The Fiware platform – episode 1 – Intro

Introduction

FIWARE is an open source initiative defining a universal set of standards for context data management which facilitate the development of Smart Solutions for different domains such as Smart Cities, Smart Industry, Smart Agrifood, and Smart Energy [1].

In any smart solution there is a need to gather and manage context information, processing that information and informing external actors, enabling them to actuate and therefore alter or enrich the current context. The FIWARE Context Broker component is the core component. It enables the system to perform updates and access to the current state of context [1].

https://www.fiware.org/wp-content/uploads/2018/05/Data_Context_Information2-1.png [1]

The Context Broker in turn is surrounded by a suite of additional platform components, which may be supplying context data (from diverse sources such as a CRM system, social networks, mobile apps or IoT sensors for example), supporting processing, analysis and visualization of data or bringing support to data access control, publication or monetization [1].

What is context information?

Initially we will describe at how researchers have attempted to define context in the past. While most people tacitly understand what context is, they find it hard to elucidate. Previous definitions of context are done by enumeration of examples or by choosing synonyms for context [2].

In the work that first introduces the term ‘context-aware,’ Schilit and Theimer refer to context as location, identities of nearby people and objects, and changes to those objects. These types of definitions that define context by example are difficult to apply. When we want to determine whether a type of information not listed in the definition is context or not, it is not clear how we can use the definition to solve the dilemma [2].

Other definitions have simply provided synonyms for context; for example, referring to context as the environment or situation. As with the definitions by example, definitions that simply use synonyms for context are extremely difficult to apply in practice [2].

The definitions by Schilit et al. and Pascoe are closest in spirit to the operational definition we desire. Schilit claims that the important aspects of context are: where you are, who you are with, and what resources are nearby.

Pascoe defines context to be the subset of physical and conceptual states of interest to a particular entity. These definitions are too specific. Context is all about the whole situation relevant to an application and its set of users. We cannot enumerate which aspects of all situations are important, as this will change from situation to situation [2].

Anind K. Dey provides the following definition:

Context is any information that can be used to characterize the situation of an entity. An entity is a person, place, or object that is considered relevant to the interaction between a user and an application, including the user and applications themselves [2].

Anind K. Dey

If a piece of information can be used to characterize the situation of a participant in an interaction, then that information is context [2].

Take the canonical context-aware application, an indoor mobile tour guide, as an example. The obvious entities in this example are the user, the application and the tour sites. We will look at two pieces of information – weather and the presence of other people – and use the definition to determine whether either one is context [2].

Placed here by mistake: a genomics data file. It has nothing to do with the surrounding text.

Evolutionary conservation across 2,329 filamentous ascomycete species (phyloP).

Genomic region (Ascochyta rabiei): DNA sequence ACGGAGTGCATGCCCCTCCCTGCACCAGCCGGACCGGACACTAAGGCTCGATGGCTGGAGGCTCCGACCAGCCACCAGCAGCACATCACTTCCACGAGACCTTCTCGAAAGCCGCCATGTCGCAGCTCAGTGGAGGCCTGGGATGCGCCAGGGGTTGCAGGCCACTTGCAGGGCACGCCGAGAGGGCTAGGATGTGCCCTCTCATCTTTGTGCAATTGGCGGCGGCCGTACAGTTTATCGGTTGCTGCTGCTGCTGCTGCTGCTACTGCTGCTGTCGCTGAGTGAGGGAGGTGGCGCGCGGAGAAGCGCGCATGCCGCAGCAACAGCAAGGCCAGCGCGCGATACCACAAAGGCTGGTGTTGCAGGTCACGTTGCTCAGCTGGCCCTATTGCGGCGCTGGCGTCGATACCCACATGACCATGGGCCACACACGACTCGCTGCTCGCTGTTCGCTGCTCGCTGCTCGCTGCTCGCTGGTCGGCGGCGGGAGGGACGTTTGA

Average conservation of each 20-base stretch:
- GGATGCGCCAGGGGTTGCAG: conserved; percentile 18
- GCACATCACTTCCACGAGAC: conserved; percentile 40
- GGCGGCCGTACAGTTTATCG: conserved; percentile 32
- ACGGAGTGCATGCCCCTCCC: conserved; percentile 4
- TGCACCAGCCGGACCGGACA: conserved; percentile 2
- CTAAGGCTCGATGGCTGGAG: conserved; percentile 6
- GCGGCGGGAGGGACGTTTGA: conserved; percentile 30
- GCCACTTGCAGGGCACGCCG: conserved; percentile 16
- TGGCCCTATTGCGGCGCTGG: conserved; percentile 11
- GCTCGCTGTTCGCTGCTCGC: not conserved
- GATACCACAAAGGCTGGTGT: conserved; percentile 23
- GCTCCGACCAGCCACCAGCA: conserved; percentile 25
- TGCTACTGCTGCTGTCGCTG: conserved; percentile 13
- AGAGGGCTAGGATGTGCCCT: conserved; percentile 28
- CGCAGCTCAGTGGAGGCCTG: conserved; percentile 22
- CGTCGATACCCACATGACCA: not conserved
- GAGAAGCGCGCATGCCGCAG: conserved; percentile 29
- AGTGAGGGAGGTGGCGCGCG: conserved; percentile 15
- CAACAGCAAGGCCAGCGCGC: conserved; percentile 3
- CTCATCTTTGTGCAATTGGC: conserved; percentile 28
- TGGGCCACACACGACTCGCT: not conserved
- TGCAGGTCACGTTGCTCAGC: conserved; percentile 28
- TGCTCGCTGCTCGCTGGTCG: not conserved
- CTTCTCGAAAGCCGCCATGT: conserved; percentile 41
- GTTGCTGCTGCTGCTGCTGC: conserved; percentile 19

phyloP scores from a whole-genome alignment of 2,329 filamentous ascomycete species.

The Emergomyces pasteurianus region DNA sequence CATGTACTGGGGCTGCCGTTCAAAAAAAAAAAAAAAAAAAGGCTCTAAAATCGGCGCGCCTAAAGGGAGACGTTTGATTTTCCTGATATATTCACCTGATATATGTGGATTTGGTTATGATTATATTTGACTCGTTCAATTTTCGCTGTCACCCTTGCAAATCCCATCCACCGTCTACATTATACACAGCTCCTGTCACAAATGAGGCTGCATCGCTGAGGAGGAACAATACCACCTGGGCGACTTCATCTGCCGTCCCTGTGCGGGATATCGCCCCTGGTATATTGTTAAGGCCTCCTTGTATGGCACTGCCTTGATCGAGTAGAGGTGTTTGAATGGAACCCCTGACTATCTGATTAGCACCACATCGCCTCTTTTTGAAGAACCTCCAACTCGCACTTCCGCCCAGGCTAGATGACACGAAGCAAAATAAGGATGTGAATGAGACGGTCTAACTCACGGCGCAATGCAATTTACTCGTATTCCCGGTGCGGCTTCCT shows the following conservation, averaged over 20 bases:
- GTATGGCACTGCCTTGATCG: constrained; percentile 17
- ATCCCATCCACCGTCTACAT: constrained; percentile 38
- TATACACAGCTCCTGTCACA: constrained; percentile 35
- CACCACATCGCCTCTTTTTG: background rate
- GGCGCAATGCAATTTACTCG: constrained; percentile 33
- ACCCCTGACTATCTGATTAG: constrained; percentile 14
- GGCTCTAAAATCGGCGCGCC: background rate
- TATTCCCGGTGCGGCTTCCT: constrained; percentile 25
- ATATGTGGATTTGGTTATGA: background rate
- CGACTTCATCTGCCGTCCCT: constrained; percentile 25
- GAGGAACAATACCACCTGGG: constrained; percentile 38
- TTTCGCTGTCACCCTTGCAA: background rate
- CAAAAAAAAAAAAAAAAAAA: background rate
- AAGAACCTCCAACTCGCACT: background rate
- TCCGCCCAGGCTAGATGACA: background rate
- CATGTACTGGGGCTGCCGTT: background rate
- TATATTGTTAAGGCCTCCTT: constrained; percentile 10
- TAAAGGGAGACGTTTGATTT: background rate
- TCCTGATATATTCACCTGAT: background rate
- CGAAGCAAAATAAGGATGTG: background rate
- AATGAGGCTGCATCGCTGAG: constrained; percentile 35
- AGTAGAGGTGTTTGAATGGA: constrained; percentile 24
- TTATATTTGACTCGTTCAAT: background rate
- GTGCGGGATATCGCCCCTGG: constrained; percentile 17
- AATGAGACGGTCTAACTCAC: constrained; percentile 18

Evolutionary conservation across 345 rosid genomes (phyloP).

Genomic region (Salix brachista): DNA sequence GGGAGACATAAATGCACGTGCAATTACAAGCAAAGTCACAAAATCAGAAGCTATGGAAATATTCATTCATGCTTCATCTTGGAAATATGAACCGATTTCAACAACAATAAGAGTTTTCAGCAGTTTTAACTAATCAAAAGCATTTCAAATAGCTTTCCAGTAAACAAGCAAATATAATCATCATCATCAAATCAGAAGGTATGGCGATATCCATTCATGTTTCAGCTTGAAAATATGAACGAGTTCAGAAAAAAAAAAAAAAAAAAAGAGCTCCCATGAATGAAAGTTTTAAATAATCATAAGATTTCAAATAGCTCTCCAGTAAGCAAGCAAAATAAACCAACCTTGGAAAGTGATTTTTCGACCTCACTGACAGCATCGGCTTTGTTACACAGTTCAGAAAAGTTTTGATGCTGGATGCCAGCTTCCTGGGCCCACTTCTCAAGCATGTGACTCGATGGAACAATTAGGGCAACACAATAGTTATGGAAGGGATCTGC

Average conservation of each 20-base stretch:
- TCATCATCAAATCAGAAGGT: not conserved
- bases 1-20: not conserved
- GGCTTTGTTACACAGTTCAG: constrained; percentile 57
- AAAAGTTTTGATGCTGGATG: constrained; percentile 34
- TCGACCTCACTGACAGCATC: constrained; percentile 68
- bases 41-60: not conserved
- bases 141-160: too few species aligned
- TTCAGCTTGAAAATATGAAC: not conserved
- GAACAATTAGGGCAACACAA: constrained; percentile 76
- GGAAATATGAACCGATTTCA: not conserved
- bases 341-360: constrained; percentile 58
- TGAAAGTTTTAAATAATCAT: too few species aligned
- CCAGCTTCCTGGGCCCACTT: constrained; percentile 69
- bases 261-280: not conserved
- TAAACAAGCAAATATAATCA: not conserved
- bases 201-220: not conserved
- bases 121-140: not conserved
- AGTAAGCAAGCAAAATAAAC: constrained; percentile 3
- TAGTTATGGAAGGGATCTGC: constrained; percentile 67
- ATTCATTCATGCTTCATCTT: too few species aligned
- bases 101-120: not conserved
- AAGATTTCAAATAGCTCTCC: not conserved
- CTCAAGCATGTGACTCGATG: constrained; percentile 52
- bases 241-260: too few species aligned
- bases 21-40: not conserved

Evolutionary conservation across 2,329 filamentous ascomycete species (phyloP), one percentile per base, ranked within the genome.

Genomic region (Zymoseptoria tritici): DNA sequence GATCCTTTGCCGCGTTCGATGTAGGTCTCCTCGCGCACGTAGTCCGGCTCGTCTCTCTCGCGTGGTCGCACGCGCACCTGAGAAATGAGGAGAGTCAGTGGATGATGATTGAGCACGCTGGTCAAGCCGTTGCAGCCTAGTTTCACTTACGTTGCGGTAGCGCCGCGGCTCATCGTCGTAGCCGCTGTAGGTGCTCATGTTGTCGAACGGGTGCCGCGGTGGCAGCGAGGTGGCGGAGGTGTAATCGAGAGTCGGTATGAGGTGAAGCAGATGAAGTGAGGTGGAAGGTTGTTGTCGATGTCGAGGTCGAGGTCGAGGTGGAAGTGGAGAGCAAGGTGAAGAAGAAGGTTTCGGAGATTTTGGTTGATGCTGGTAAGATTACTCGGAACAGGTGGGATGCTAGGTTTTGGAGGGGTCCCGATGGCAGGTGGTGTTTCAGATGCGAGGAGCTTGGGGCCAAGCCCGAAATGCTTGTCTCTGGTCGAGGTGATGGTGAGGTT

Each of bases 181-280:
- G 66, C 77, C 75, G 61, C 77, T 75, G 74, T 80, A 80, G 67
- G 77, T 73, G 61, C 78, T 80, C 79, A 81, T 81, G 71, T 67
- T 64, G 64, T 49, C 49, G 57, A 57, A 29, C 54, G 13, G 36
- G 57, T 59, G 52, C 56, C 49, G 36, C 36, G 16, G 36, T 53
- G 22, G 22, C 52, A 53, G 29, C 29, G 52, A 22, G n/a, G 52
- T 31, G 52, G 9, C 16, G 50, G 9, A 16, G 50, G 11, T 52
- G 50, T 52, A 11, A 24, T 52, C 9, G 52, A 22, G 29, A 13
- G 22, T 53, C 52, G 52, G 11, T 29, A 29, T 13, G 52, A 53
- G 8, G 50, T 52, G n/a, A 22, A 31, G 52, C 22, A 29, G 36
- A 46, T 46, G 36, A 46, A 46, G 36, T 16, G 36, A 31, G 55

The weather does not affect the application because it is being used indoors. Therefore, it is not context. The presence of other people, however, can be used to characterize the user’s situation. If a user is traveling with other people, then the sites they visit may be of particular interest to her. Therefore, the presence of other people is context because it can be used to characterize the user’s situation [2].

Context aware computing

Context-aware computing was first discussed by Schilit and Theimer in 1994 to be software that adapts according to its location of use, the collection of nearby people and objects, as well as changes to those objects over time [2].

Anind K. Dey provides the following definition for context aware computing:

A system is context-aware if it uses context to provide relevant information and/or services to the user, where relevancy depends on the user’s task.

Anind K. Dey

Similar to the problem of defining context-aware, researchers have also tried to specify the important features of a context-aware application. Again, these features have tended to be too specific to particular applications [2].

The categorization combines the ideas from previous taxonomies and attempts to generalize them to satisfy all existing context-aware applications. There are three categories of features that a context-aware application can support [2]:

  1. presentation of information and services to a user
  2. automatic execution of a service for a user
  3. tagging of context to information to support later retrieval

Features of a context aware app

It encapsulates changes and the impact of changes, so applications do not need to be modified. A context related functionality is responsible for acquiring a certain type of context information and it makes that information available to the rest of the system in a generic manner, regardless of how it is actually sensed [2].

An example is interpreting context from all the devices in a conference room to determine that a meeting is occurring. For example, an indoor infrared positioning system may consist of many infrared emitters and detectors in a building. The sensors must be physically distributed and cannot all be directly connected to a single machine [2].